What kind of training is required for a veterinarian?
Many aspire to become a veterinarian. Working alongside animals and caring for them on a daily basis is certainly appealing, and many childhood dreams are pinned upon this vision.
So how exactly does one become a vet? Well, the main requirement is a love of animals and a desire to promote animal welfare. It’s no secret that although rewarding, being a veterinarian is also often hard and emotionally taxing work. It’s certainly not a career you enter into for the money.
Formal training begins at university
In Australia, becoming a vet takes from between five and eight years of full time study at a university. It all begins with undertaking a bachelor’s degree in veterinary science or medicine, or in some cases, another science or medicine-related undergraduate course followed by a doctorate degree in veterinary medicine.
The undergraduate portion of the degree typically takes three or four years, with the post-graduate section taking around three years. If you study via an integrated program aimed from the beginning at becoming a vet, it means you will graduate with a bachelor degree and therefore it’s a little quicker, allowing you to become qualified in five years.
After you complete your studies, you must register with the Veterinary Surgeons Board or the Veterinary Practitioners Registration Board in your state. This provides you with your licence to practise. You’re now a vet!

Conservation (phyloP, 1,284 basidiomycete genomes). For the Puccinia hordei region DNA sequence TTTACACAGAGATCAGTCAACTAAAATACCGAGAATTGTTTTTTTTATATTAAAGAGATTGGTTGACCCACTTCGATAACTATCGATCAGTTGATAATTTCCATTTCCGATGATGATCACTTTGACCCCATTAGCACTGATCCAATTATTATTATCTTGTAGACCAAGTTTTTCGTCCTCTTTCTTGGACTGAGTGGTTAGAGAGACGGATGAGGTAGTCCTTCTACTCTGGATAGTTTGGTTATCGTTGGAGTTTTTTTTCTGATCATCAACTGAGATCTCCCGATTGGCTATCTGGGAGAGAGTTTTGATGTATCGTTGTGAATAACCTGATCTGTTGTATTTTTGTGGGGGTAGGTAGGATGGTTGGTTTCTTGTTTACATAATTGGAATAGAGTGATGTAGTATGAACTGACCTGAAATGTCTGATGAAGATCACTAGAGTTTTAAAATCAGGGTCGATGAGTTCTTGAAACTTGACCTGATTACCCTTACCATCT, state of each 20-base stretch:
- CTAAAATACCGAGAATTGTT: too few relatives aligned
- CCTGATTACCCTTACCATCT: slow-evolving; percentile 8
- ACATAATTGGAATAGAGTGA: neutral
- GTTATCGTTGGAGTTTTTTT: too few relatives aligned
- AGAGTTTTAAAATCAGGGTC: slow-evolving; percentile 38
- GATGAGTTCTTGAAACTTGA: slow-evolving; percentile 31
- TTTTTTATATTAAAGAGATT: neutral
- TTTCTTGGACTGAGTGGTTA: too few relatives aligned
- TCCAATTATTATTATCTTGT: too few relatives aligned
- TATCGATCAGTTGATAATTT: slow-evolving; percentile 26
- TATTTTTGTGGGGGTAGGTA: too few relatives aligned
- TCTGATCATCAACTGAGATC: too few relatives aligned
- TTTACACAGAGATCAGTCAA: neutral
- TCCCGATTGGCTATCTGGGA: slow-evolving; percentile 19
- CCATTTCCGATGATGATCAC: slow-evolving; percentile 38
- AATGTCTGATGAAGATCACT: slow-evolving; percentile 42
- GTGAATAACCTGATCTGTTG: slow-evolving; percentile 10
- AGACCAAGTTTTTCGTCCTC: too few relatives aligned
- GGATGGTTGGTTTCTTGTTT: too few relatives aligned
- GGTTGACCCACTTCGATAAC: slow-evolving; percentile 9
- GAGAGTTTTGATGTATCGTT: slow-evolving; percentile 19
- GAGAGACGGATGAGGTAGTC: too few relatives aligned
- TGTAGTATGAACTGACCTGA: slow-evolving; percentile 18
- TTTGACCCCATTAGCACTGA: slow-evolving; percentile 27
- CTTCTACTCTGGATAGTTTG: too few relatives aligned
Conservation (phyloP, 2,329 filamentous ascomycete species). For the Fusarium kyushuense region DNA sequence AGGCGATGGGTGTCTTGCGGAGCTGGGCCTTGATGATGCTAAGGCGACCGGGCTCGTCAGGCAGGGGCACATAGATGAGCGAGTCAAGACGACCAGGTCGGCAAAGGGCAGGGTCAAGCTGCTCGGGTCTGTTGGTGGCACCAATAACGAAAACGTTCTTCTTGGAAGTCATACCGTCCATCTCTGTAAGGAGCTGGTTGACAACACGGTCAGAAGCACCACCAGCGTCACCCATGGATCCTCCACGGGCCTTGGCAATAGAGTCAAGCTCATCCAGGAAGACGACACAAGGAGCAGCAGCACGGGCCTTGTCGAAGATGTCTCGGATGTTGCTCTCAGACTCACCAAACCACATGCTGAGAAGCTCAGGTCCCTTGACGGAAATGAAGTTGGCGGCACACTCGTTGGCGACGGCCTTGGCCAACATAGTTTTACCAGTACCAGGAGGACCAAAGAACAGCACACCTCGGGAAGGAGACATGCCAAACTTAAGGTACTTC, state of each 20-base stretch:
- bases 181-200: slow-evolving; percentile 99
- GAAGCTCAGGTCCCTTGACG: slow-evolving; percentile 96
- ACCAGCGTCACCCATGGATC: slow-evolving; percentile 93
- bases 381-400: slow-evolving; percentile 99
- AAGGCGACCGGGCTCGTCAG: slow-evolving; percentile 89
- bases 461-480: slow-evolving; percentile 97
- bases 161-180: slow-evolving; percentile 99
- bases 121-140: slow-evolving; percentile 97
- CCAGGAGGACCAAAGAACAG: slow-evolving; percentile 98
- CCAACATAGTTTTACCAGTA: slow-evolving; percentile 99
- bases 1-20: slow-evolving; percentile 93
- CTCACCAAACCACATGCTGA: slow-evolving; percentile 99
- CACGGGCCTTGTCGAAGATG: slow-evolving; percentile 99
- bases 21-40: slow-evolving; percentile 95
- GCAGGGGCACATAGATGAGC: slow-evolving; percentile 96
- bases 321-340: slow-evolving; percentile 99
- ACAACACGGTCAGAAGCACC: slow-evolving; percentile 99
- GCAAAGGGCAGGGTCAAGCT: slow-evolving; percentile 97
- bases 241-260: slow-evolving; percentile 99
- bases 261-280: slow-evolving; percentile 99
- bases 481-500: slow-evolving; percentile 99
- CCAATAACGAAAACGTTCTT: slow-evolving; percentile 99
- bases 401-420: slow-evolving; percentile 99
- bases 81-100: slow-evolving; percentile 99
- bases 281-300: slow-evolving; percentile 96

Becoming a specialist
As a qualified vet, you then have the opportunity to specialise. Perhaps you’re interested in a particular type of surgery, have a fascination for dentistry, or are captivated by a specific species. Becoming a recognised specialist typically includes and accredittakes a further few years of study, depending on your desired area of specialisation.
In some cases, further study isn’t technically required but is recommended – for example, a vet graduate in Australia can work with horses, however if you plan to become a specialised equine veterinarian you will need to acquire extensive experience working with these larger animals. Taking blood from a 500kg horse can be quite a difference experience than doing the same with a lap dog.
Ongoing education is essential
Just as you would find in many other professions, there is always something new to learn in the field of veterinary science. Continuing professional development (CPD) is key to ensuring veterinarians remain up to date with the latest best practices in terms of research and technological advancement. Depending on the state in which you practise, CPD may be a requirement for maintaining ongoing registration with the veterinary board.
VetPrac offers a wide range of courses and workshops aimed at keeping vets up to date, confident and competent. From practical skills boot camps to workshops on specific surgeries, there are educational opportunities to suit vets at all stages of their careers. Offering both online and practical courses run by highly qualified specialists, there is no better way to undertake CPD.